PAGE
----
Convicted Felons: Should they be allowed to vote?
Professor: Melissa Piumelli
Coleman Literature Review 2
The term disenfranchisement or taking away a criminals right to vote, has been around since ancient Greece and Rome Eras. In Europe, a condition called “civil death” involves the forfeiture of property, the loss of the right to appear in court and a prohibition on entering into contracts, as well as loss of voting rights. Convicted felons of …show more content…
Senator Clinton says that there are 4.7 million such disenfranchised felons in 48 states and the District of Columbia. This power currently lies with the individual states,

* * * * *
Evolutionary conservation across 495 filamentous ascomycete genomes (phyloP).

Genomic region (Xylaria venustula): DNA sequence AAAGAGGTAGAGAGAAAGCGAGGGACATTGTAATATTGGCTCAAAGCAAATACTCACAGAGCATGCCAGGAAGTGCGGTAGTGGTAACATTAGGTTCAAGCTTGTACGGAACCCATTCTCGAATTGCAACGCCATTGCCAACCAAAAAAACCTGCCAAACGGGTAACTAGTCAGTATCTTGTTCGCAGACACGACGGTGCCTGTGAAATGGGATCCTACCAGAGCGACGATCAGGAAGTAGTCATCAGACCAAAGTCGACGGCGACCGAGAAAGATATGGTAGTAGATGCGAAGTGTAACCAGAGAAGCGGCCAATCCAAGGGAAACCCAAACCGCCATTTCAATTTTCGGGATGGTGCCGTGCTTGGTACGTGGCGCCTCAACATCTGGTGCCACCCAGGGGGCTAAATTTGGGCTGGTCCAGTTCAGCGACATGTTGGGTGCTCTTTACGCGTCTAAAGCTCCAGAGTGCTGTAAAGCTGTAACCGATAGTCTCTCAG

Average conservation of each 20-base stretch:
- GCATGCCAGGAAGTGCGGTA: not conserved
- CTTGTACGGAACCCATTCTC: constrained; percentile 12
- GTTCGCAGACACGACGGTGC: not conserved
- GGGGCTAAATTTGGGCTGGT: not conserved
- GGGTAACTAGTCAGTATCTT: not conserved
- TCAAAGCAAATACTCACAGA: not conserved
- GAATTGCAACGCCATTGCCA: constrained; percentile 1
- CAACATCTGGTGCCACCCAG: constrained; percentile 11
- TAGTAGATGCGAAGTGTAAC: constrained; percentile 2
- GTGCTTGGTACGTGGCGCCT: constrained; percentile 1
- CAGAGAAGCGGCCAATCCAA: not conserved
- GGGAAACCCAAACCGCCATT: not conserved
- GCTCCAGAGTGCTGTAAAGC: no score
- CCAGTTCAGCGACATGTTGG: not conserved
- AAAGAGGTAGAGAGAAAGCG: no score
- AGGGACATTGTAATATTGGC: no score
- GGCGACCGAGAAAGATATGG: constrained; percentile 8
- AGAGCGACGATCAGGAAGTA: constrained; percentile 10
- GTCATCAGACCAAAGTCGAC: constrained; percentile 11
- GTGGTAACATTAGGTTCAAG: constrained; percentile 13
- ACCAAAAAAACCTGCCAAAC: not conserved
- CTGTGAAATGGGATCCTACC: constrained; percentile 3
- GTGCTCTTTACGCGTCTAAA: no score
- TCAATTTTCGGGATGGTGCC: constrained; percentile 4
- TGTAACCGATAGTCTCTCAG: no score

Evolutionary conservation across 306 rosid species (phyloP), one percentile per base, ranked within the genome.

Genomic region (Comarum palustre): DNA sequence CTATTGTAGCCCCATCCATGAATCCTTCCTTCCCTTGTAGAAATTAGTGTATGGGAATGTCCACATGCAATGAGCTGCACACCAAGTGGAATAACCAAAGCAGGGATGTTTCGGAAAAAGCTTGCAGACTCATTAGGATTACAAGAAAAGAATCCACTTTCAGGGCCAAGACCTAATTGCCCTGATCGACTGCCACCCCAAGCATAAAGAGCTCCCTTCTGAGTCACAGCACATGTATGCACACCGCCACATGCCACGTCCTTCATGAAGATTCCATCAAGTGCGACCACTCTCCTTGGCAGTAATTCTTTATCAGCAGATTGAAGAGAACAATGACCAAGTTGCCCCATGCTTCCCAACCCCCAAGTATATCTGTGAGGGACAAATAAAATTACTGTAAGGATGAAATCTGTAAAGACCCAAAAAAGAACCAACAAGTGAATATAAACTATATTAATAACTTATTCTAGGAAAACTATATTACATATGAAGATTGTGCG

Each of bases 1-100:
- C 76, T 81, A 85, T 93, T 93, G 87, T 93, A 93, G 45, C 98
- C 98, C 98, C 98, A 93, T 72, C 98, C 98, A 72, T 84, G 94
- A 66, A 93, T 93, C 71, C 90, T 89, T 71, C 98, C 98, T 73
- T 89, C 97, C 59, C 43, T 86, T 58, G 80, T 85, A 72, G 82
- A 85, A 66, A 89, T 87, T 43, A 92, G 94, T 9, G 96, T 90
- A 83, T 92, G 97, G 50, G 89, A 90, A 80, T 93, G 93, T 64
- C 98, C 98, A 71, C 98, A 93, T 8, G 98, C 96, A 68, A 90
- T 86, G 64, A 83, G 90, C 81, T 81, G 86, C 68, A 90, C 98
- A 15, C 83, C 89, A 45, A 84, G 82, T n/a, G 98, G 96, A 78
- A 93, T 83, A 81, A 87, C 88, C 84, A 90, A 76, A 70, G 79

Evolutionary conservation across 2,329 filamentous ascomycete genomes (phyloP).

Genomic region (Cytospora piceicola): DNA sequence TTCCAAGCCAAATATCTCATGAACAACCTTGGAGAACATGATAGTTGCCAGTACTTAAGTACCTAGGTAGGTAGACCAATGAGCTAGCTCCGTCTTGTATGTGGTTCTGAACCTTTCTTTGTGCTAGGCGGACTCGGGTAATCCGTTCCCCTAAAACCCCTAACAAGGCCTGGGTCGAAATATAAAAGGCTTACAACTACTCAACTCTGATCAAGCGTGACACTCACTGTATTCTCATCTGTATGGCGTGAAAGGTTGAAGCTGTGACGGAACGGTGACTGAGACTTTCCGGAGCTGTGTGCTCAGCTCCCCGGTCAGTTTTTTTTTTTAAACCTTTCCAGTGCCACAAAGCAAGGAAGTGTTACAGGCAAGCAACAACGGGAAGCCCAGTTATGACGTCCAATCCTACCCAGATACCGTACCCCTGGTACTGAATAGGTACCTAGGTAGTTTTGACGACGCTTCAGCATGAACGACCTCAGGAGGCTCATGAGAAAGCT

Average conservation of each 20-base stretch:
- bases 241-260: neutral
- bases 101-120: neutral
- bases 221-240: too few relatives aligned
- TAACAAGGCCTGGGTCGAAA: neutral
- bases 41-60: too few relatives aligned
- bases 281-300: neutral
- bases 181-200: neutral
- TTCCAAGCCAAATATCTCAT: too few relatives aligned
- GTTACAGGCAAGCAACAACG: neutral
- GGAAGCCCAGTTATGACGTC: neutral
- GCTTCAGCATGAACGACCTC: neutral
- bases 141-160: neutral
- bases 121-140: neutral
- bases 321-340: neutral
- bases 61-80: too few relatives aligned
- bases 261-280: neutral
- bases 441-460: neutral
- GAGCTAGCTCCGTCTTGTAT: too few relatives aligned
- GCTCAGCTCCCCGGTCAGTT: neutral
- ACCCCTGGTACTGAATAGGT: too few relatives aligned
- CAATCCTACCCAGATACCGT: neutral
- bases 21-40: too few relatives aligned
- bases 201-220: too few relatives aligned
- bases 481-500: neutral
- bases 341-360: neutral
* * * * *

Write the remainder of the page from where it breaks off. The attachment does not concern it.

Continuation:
Coleman Literature Review 5 causing standards to vary. The 14th Amendment to the Constitution explicitly allows states to deny felons the right to vote. From past statistics, felons bring an overwhelming vote for Democrats. Is this is a sly way for Democrats to change the game and obtain an abundance of votes to carry them to a win for a future election? In past studies by Jeff Monza and Marcus Britton of Northwestern University and Christopher Uggen of University of Minnesota estimated that Bill Clinton pulled 86 percent of the felon vote in 1992 and a whopping 93 percent in 1996. These numbers proved that the felon vote had a huge impact on the result of elections soon to come. Ex-con votes have great impact on the results of an election and could change the voting process forever. The researchers found that about 30 percent of felons vote when given the chance. So, if all 4.7 million of Mrs. Clinton’s ex-cons are re-enfranchised, about 1.4 million will cast ballots, and about 1.2 million of those will be for Democrats. Manza & Co’s results indicate that this “felon vote” would have